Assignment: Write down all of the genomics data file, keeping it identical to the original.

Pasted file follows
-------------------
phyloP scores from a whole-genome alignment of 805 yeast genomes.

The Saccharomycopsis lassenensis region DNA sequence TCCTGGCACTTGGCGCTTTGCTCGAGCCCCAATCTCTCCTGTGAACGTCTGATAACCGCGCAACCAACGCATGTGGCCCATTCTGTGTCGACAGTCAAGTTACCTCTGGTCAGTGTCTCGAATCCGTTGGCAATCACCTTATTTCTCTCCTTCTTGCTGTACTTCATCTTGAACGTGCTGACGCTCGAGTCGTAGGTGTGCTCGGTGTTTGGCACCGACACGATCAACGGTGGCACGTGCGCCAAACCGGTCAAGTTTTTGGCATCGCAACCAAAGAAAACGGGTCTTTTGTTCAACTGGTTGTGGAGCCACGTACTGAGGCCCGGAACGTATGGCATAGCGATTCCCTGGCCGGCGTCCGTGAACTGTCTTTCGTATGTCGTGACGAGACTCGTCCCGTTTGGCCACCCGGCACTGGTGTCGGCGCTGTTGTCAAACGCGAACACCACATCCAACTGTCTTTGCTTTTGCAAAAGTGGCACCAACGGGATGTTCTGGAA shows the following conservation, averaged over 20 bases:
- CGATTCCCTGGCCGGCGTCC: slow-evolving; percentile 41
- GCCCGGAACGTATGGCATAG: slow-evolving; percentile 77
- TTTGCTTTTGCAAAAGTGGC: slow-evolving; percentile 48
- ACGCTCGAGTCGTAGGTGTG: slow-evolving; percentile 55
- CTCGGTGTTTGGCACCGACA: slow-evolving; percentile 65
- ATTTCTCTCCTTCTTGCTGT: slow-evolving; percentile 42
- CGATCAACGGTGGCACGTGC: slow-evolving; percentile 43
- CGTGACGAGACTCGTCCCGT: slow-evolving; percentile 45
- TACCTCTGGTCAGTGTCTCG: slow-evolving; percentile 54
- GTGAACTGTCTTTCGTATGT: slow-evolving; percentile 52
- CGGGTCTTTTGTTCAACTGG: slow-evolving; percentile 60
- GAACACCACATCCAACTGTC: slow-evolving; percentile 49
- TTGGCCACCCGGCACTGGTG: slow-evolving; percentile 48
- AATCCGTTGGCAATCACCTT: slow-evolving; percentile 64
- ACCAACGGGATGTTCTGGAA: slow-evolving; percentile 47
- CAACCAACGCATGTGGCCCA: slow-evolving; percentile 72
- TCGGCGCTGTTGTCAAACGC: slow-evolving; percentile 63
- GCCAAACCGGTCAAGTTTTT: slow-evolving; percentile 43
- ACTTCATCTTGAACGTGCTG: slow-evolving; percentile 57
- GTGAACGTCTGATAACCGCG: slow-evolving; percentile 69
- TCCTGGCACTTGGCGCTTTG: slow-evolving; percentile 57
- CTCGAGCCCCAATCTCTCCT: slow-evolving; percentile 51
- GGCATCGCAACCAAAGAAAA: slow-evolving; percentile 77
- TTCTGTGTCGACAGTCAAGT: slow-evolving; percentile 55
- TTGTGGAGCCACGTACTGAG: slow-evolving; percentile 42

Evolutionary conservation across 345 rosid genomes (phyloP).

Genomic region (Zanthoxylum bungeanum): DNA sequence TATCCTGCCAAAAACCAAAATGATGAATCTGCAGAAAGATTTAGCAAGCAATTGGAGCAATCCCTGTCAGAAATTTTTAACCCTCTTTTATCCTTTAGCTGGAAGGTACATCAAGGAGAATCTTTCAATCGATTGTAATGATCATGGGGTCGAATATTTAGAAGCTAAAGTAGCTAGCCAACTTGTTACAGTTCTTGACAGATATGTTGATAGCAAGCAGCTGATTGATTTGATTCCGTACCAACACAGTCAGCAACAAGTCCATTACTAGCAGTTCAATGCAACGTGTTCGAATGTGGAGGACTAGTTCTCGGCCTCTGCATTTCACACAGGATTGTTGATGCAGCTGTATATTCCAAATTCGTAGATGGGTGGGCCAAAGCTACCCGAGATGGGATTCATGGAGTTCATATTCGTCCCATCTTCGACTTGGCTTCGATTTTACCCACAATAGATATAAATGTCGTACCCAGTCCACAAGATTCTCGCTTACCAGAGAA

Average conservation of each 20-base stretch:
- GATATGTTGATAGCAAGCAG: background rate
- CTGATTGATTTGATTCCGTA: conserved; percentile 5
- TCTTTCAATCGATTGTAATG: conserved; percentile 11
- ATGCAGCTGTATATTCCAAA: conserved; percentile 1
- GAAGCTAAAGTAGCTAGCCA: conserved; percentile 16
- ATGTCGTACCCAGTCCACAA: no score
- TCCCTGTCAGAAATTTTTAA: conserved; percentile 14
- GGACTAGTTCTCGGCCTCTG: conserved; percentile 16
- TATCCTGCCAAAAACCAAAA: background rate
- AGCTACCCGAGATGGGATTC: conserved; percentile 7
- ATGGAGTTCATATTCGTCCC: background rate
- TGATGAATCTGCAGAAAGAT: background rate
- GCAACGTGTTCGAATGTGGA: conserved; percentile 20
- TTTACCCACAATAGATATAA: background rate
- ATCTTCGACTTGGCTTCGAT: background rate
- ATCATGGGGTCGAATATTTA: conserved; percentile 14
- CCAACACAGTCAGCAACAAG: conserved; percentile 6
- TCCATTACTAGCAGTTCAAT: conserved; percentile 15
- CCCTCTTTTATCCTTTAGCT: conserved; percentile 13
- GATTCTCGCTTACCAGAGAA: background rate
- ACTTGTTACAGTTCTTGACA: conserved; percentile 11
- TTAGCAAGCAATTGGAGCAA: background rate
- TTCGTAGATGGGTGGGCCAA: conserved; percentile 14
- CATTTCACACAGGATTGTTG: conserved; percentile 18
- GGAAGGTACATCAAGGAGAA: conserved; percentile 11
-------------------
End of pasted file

phyloP scores from a whole-genome alignment of 805 yeast genomes.

The Saccharomycopsis lassenensis region DNA sequence TCCTGGCACTTGGCGCTTTGCTCGAGCCCCAATCTCTCCTGTGAACGTCTGATAACCGCGCAACCAACGCATGTGGCCCATTCTGTGTCGACAGTCAAGTTACCTCTGGTCAGTGTCTCGAATCCGTTGGCAATCACCTTATTTCTCTCCTTCTTGCTGTACTTCATCTTGAACGTGCTGACGCTCGAGTCGTAGGTGTGCTCGGTGTTTGGCACCGACACGATCAACGGTGGCACGTGCGCCAAACCGGTCAAGTTTTTGGCATCGCAACCAAAGAAAACGGGTCTTTTGTTCAACTGGTTGTGGAGCCACGTACTGAGGCCCGGAACGTATGGCATAGCGATTCCCTGGCCGGCGTCCGTGAACTGTCTTTCGTATGTCGTGACGAGACTCGTCCCGTTTGGCCACCCGGCACTGGTGTCGGCGCTGTTGTCAAACGCGAACACCACATCCAACTGTCTTTGCTTTTGCAAAAGTGGCACCAACGGGATGTTCTGGAA shows the following conservation, averaged over 20 bases:
- CGATTCCCTGGCCGGCGTCC: slow-evolving; percentile 41
- GCCCGGAACGTATGGCATAG: slow-evolving; percentile 77
- TTTGCTTTTGCAAAAGTGGC: slow-evolving; percentile 48
- ACGCTCGAGTCGTAGGTGTG: slow-evolving; percentile 55
- CTCGGTGTTTGGCACCGACA: slow-evolving; percentile 65
- ATTTCTCTCCTTCTTGCTGT: slow-evolving; percentile 42
- CGATCAACGGTGGCACGTGC: slow-evolving; percentile 43
- CGTGACGAGACTCGTCCCGT: slow-evolving; percentile 45
- TACCTCTGGTCAGTGTCTCG: slow-evolving; percentile 54
- GTGAACTGTCTTTCGTATGT: slow-evolving; percentile 52
- CGGGTCTTTTGTTCAACTGG: slow-evolving; percentile 60
- GAACACCACATCCAACTGTC: slow-evolving; percentile 49
- TTGGCCACCCGGCACTGGTG: slow-evolving; percentile 48
- AATCCGTTGGCAATCACCTT: slow-evolving; percentile 64
- ACCAACGGGATGTTCTGGAA: slow-evolving; percentile 47
- CAACCAACGCATGTGGCCCA: slow-evolving; percentile 72
- TCGGCGCTGTTGTCAAACGC: slow-evolving; percentile 63
- GCCAAACCGGTCAAGTTTTT: slow-evolving; percentile 43
- ACTTCATCTTGAACGTGCTG: slow-evolving; percentile 57
- GTGAACGTCTGATAACCGCG: slow-evolving; percentile 69
- TCCTGGCACTTGGCGCTTTG: slow-evolving; percentile 57
- CTCGAGCCCCAATCTCTCCT: slow-evolving; percentile 51
- GGCATCGCAACCAAAGAAAA: slow-evolving; percentile 77
- TTCTGTGTCGACAGTCAAGT: slow-evolving; percentile 55
- TTGTGGAGCCACGTACTGAG: slow-evolving; percentile 42

Evolutionary conservation across 345 rosid genomes (phyloP).

Genomic region (Zanthoxylum bungeanum): DNA sequence TATCCTGCCAAAAACCAAAATGATGAATCTGCAGAAAGATTTAGCAAGCAATTGGAGCAATCCCTGTCAGAAATTTTTAACCCTCTTTTATCCTTTAGCTGGAAGGTACATCAAGGAGAATCTTTCAATCGATTGTAATGATCATGGGGTCGAATATTTAGAAGCTAAAGTAGCTAGCCAACTTGTTACAGTTCTTGACAGATATGTTGATAGCAAGCAGCTGATTGATTTGATTCCGTACCAACACAGTCAGCAACAAGTCCATTACTAGCAGTTCAATGCAACGTGTTCGAATGTGGAGGACTAGTTCTCGGCCTCTGCATTTCACACAGGATTGTTGATGCAGCTGTATATTCCAAATTCGTAGATGGGTGGGCCAAAGCTACCCGAGATGGGATTCATGGAGTTCATATTCGTCCCATCTTCGACTTGGCTTCGATTTTACCCACAATAGATATAAATGTCGTACCCAGTCCACAAGATTCTCGCTTACCAGAGAA

Average conservation of each 20-base stretch:
- GATATGTTGATAGCAAGCAG: background rate
- CTGATTGATTTGATTCCGTA: conserved; percentile 5
- TCTTTCAATCGATTGTAATG: conserved; percentile 11
- ATGCAGCTGTATATTCCAAA: conserved; percentile 1
- GAAGCTAAAGTAGCTAGCCA: conserved; percentile 16
- ATGTCGTACCCAGTCCACAA: no score
- TCCCTGTCAGAAATTTTTAA: conserved; percentile 14
- GGACTAGTTCTCGGCCTCTG: conserved; percentile 16
- TATCCTGCCAAAAACCAAAA: background rate
- AGCTACCCGAGATGGGATTC: conserved; percentile 7
- ATGGAGTTCATATTCGTCCC: background rate
- TGATGAATCTGCAGAAAGAT: background rate
- GCAACGTGTTCGAATGTGGA: conserved; percentile 20
- TTTACCCACAATAGATATAA: background rate
- ATCTTCGACTTGGCTTCGAT: background rate
- ATCATGGGGTCGAATATTTA: conserved; percentile 14
- CCAACACAGTCAGCAACAAG: conserved; percentile 6
- TCCATTACTAGCAGTTCAAT: conserved; percentile 15
- CCCTCTTTTATCCTTTAGCT: conserved; percentile 13
- GATTCTCGCTTACCAGAGAA: background rate
- ACTTGTTACAGTTCTTGACA: conserved; percentile 11
- TTAGCAAGCAATTGGAGCAA: background rate
- TTCGTAGATGGGTGGGCCAA: conserved; percentile 14
- CATTTCACACAGGATTGTTG: conserved; percentile 18
- GGAAGGTACATCAAGGAGAA: conserved; percentile 11